Occupational and Environmental Lung Diseases |

Enzyme Measurements for Risk Assessment in Sewage Treatment Plants FREE TO VIEW

Ragnar Rylander*, MD; Anna Calo, PhD
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BioFact Env Health Res Center, Lerum, Sweden

Chest. 2012;142(4_MeetingAbstracts):750A. doi:10.1378/chest.1358860
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SESSION TYPE: Occupational/ Environmental Lung Disease Posters

PRESENTED ON: Wednesday, October 24, 2012 at 01:30 PM - 02:30 PM

PURPOSE: Work in sewage treatment plants has been associated with pulmonary symptoms, excessive fatigue, joint pains and diarrhoea. One causative agent is probably bacterial endotoxin and measurements have demonstrated high levels, particularly at sites where the water is agitated. As the analysis of endotoxin is complicated and expensive, a project was undertaken to evaluate if measurements of microbial enzymes could be used for risk assessment.

METHODS: Water and air samples were taken at 118 worksites in ten different plants of varying age and technical standard. Endotoxin was analysed using a Limulus based automatic technique (Endosafe PTS, Charles River. Charleston SC, USA). The amounts of bacterial hydrolase (BH) and N-acetylhexosaminidase (NAHA) were measured using commercially available techniques and expressed as enzyme Units/m3(Mycometer A/S, Copenhagen, Denmark). The levels were related to the degree of agitation of the sewage water at different worksites.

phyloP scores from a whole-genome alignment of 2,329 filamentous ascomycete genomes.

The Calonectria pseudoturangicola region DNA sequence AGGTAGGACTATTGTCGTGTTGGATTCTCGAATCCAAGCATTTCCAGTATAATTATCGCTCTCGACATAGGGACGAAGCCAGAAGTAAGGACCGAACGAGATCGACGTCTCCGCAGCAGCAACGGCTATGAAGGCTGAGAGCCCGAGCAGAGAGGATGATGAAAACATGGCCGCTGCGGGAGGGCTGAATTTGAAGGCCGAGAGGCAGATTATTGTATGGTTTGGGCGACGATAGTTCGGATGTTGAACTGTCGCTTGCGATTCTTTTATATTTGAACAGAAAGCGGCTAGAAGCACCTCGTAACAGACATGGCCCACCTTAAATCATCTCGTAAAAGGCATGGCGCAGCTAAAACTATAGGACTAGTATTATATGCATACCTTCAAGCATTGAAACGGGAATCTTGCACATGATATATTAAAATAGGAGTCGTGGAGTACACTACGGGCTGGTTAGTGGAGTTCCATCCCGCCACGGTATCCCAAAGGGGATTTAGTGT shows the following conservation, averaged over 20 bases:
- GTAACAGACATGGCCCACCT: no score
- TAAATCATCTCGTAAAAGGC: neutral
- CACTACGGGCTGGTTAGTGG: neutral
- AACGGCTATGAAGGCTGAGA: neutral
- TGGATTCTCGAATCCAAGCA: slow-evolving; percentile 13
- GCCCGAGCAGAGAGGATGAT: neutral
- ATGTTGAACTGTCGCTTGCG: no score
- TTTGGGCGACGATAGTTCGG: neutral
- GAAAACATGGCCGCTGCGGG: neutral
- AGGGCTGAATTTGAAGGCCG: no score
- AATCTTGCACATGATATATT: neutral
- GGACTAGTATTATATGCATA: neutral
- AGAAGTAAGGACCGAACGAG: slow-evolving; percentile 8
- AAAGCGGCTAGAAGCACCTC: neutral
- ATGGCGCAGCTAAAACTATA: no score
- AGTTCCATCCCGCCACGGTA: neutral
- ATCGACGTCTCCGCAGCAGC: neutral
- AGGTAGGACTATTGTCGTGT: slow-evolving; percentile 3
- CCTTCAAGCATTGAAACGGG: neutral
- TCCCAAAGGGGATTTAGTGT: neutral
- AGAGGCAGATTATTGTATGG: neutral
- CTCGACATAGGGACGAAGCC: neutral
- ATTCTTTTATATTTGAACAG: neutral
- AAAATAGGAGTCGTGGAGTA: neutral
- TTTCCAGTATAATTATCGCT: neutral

RESULTS: The methodological variation of the BH samples was large and the storage time short. The work hence focused on NAHA and endotoxin. There were significant correlations between the amounts of endotoxin and NAHA, both in the water and in the air. Both measures were significantly related to the degree of agitation of the water.

CONCLUSIONS: NAHA can be used as a marker for endotoxin exposure. Based on previous experience regarding the inhalation toxicity of endotoxin, a NAHA value of 50 U/m3 during more than 15 minutes can be suggested as a level above which the risk of medical effects are increased.

CLINICAL IMPLICATIONS: In case of suspect occupationally related exposure as a cause for respiratory and general inflammatory symmproms measurements of NAHA provide a tool for rapid risk assessment

DISCLOSURE: The following authors have nothing to disclose: Ragnar Rylander, Anna Calo

No Product/Research Disclosure Information

BioFact Env Health Res Center, Lerum, Sweden




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